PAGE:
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How are employees at different levels affected by privatization?: A longitudinal study of two Swedish hospitals
Stockholm University, Faculty of Social Sciences, Department of Psychology.
Stockholm University, Faculty of Social Sciences, Department of Psychology.
Stockholm University, Faculty of Social Sciences, Department of Psychology.
2009 (English)In: Journal of Occupational and Organizational Psychology, ISSN 0963-1798, E-ISSN 2044-8325, Vol. 82, no 1, 45-65 p.Article in journal (Refereed) Published
Abstract [en]

Despite the amount of privatizations around the world in recent decades, only limited research attention has been paid to how privatization affects the employees. The effects are likely to vary depending on the individual’s position in the organization. The aim of this study was to investigate how employees’ work-related attitudes and strain changed after privatization of a Swedish acute care hospital, and to analyze whether the effects of privatization differed between employees at various hierarchic levels. Questionnaire data collected at a hospital 1 year before and 2 years after privatization, as well as at a hospital which remained a public administration unit, suggest only limited effects of privatization on a general level, but that employees at various hierarchic levels may be affected differently. While employees at a high level (physicians) and low level (assistant nurses) reported only marginal differences over time in work attitudes and strain, also in comparison with their colleagues at the comparison hospital, work attitudes of employees at the intermediate level (registered nurses) decreased after privatization. These results emphasize the importance of taking hierarchic level into account when a privatization is implemented and analyzed.

Place, publisher, year, edition, pages
2009. Vol. 82, no 1, 45-65 p.
Keyword [en]
privatization, hierarchic level, hospital
National Category
Psychology
Research subject
Psychology
Identifiers
URN: urn:nbn:se:su:diva-27606ISI: 000262634300003OAI: oai:DiVA.org:su-27606DiVA: diva2:216455
Available from: 2009-05-08 Created: 2009-05-08 Last updated: 2017-12-13Bibliographically approved
In thesis
1. How privatization and corporatization affect healthcare employees’ work climate, work attitudes and ill-health: Implications of social status
Open this publication in new window or tab >>How privatization and corporatization affect healthcare employees’ work climate, work attitudes and ill-health: Implications of social status
2010 (English)Doctoral thesis, comprehensive summary (Other academic)
Abstract [en]

Political liberalization and increased public costs have placed new demands on the Swedish public sector. Two ways of meeting these novel requirements have been to corporatize and privatize organizations. With these two organizational changes, however, comes a risk of increased insecurity and higher demands on employees; the ability to handle these changes is likely dependent on their social status within an organization. The general aim of the thesis is to contribute to the understanding of how corporatization and privatization might affect employees’ work climate, work attitudes and ill-health. Special importance is placed on whether outcomes may differ depending on the employees’ social status in the form of hierarchic level and gender. Questionnaire data from Swedish acute care hospitals were used in three empirical studies. Study I showed that physicians at corporatized and privatized hospitals reported more positive experiences of their work climate compared with physicians at a public administration hospital. Study II showed that privatization had more negative ramifications for a middle hierarchic level (i.e., registered nurses) who reported deterioration of work attitudes, while there were no major consequences for employees at high (physicians) or low (assistant nurses) hierarchic levels. Study III found that although the work situation for women and men physicians were somewhat comparable (i.e., the same occupation, the same organization), all of the differences that remained between the genders were to the detriment of women. The results of this thesis suggest that corporatizations and privatizations do not necessarily imply negative consequence for employees. However, the consequences appear to differ between groups with different social status. Employees whose immediate work situation is affected but who do not have sufficient resources to handle the requirements associated with an organizational change may perceive the most negative consequences.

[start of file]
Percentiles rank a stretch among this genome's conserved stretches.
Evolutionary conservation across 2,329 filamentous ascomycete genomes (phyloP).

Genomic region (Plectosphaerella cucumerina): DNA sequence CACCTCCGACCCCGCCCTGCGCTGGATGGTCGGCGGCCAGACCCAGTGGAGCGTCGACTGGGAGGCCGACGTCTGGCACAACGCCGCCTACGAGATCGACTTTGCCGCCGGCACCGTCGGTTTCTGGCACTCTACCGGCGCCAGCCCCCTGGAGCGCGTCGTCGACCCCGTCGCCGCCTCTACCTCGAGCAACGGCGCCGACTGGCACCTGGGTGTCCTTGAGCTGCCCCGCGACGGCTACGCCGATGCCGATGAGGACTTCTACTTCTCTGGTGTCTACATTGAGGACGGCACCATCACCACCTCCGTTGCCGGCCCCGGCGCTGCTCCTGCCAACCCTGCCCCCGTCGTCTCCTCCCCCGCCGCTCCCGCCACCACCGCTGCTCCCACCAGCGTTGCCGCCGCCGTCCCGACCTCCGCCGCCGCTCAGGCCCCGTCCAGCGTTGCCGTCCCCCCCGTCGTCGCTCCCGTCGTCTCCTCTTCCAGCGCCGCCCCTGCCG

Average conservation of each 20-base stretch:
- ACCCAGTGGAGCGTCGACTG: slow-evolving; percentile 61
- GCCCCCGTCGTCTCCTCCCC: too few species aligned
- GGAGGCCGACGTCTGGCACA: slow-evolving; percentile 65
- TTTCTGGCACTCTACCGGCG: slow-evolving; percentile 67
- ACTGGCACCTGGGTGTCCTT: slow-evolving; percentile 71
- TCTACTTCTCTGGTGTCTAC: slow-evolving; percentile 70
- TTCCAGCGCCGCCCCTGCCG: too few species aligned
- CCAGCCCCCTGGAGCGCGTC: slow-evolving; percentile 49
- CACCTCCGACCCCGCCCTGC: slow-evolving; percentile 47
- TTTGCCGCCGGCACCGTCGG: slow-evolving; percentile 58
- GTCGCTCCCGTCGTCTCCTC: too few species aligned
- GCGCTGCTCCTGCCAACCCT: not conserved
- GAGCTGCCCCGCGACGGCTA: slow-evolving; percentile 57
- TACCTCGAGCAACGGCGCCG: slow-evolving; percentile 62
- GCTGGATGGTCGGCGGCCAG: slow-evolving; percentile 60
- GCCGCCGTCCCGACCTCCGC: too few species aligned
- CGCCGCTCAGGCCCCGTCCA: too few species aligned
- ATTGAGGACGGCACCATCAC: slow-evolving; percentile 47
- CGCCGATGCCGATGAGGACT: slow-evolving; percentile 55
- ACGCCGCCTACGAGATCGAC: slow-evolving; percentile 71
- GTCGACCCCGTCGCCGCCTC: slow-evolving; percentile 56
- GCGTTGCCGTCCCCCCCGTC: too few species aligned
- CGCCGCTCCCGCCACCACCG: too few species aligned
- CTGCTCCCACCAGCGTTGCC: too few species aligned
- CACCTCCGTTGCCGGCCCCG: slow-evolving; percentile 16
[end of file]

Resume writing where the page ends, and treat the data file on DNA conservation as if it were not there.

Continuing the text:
Place, publisher, year, edition, pages
Stockholm: Department of Psychology, Stockholm University, 2010. 70 p.
Keyword
Privatization, corporatization, organizational change, ownership, healthcare employees, acute care hospitals, physicians, social status, hierarchic level, gender, work climate, work attitudes, ill-health
National Category
Psychology
Research subject
Psychology
Identifiers
urn:nbn:se:su:diva-37308 (URN)978-91-7447-019-2 (ISBN)
Public defence
2010-04-12, David Magnussonsalen (U31), Frescati Hagväg 8, Stockholm, 10:00 (Swedish)
Opponent
Supervisors
Note
At the time of the doctoral defense, the following papers were unpublished and had a status as follows: Paper 3: Manuscript.Available from: 2010-03-21 Created: 2010-02-22 Last updated: 2010-06-15Bibliographically approved

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